The race to explore the wide open frontier of virtual reality attracts all types. Game designers, filmmakers, and theatre artists are all trying their hands at crafting entertainment of all sorts. We’ve also seen journalists develop new ways of immersing audiences in true-life tales, and UX designers start to solve the puzzles of computing in VR. What I want to talk to you about today, however, is a part of the tech sector that isn’t as ‘sexy’ as those, but in the long run it can prove to be as important, if not more so. The subject at hand: educational technology.
EduTech, as it’s known to insiders, is one of those corners of the tech industry that doesn’t get rockstar level attention.
When you think about tech for students you might find yourself envisioning lowest common denominator desktop computers, or, at best, tablets with big rubber bumpers; the kind of thing with less computing power than this year’s Pebble smartwatch. Not that this imagery is accurate, but EduTech isn’t something the mainstream tech press spends a lot of time thinking about.
Which is why it is interesting to see some design houses and even big players being to embrace the educational technology market for VR. The platforms haven’t even remotely begun to standardize, and yet there are both independent developers and big companies like Google that have started to wrestle with what will be the big challenges for VR in the classroom.
One such project is IndyLab VR. Last year I had a long conversation with Viktor Benson, one of the creators behind IndyLab. He’s been working on a science lesson that uses the Samsung Gear VR as a delivery platform and the engineering of race cars to demonstrate physics principles. The mock up I got to see wasn’t all that interactive but, like with a lot of VR, what’s interesting isn’t the product that is currently demonstrable, but the vision of where the it could go and what it could mean.
IndyLab aims to start tackling the design challenges around how a teacher will interact with a VR enabled classroom. This is something that we don’t tend to think about when talking about consumer VR. I suppose if you’ve thought about how a dungeon master would run a virtual D&D session over a series of Oculus Rift headsets, you might have daydreamed an analogous problem. IndyLab isn’t alone in exploring how people will interact inside VR together, with companies like Two Bit Circus already syncing users in VR.
The technical problems around sync and UI are one thing, but the broader issue of access is an even higher stakes game.
This is where things like the recent kerfuffle over the $600 price of the Oculus Rift get interesting. I know there’s been a lot of hair being pulled out—particularly by folks who derive their income from marketing agencies—about the price of the Rift. So long as the high end of VR is still prohibitively expensive for the average consumer, the thinking goes, the big ad marketing agencies will sink large dollar amounts into budgets for nifty experimental content.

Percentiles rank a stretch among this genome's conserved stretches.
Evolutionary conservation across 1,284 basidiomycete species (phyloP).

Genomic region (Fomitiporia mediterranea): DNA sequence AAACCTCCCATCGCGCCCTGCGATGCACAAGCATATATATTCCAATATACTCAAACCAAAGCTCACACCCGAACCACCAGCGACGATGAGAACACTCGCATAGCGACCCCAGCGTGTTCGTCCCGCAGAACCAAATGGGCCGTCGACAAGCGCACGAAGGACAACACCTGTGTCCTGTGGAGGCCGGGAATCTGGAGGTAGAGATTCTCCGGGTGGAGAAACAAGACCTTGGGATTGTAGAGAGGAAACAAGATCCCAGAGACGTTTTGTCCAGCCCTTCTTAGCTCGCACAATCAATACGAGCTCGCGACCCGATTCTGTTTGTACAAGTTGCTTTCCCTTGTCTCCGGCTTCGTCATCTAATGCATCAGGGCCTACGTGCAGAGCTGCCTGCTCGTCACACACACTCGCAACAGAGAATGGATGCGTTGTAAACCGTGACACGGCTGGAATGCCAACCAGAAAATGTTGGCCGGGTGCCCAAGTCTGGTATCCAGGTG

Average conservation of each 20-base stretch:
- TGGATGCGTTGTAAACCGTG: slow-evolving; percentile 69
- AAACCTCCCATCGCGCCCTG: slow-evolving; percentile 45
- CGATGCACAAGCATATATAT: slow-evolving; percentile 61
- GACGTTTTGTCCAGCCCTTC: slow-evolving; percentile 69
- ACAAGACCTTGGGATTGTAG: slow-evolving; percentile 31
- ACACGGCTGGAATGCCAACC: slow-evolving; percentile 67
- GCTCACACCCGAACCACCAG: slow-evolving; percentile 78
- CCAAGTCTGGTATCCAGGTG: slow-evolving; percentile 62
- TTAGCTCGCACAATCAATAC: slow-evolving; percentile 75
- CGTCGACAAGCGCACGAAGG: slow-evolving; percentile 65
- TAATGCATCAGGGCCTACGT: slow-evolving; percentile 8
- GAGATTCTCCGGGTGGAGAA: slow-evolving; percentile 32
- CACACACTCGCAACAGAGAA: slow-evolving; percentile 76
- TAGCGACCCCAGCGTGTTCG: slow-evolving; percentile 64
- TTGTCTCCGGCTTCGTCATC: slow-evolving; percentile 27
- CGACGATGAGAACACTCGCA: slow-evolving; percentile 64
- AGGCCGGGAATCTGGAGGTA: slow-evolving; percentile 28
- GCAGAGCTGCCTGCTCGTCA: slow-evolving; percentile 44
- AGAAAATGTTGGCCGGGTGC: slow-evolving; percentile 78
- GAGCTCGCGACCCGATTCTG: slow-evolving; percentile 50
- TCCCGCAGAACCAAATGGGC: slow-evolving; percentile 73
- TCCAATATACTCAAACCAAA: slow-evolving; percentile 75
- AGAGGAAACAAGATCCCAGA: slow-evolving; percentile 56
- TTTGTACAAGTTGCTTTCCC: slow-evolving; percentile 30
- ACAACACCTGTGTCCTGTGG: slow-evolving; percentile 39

Gamers don’t tend to care about such things. In fact, when I put my gamer hat on, it is somewhat of a relief to think that the bleeding edge of VR isn’t going to be defined by the people responsible for selling us Stella Artois and Ford Focuses. What money the agencies will spend on VR in the coming year will likely be for more wide reaching Cardboard-focused projects.
Yet the wide adoption of VR and the definition of the baseline platform should be of concern for enthusiasts when it comes to the broader issue of the democratization of technology. Especially technology in the classroom.
If the baseline platform for a quality educational VR experience is pegged to the high end of the market, that creates a distinct advantage for well-funded schools, exactly the opposite of the vision of VR bringing previously unaffordable educational experiences to all. Access to computing technology for low-income schools has been one of the major battles in the past few decades of education. To see the snooze button get punched on that fight would be incredibly frustrating.
This could, however, be an opportunity for headset makers and other platform holders. Even if educational VR does end up on the high end of the market initially, it would be wise for the makers of the hardware to consider taking losses in order to distribute gear into the schools and classrooms where it can make the most impact.
This sort of brand strategizing is one of the things that kept Apple alive through the 80’s and 90’s. In that era discounts on Apple products and Apple’s domination of the desktop publishing business created a host of positive associations in the minds of the generation that would come into their full buying power at the dawn of the iPhone age.
That’s a bit of the 90s history I’m sure the VR hardware makers would actually love to repeat.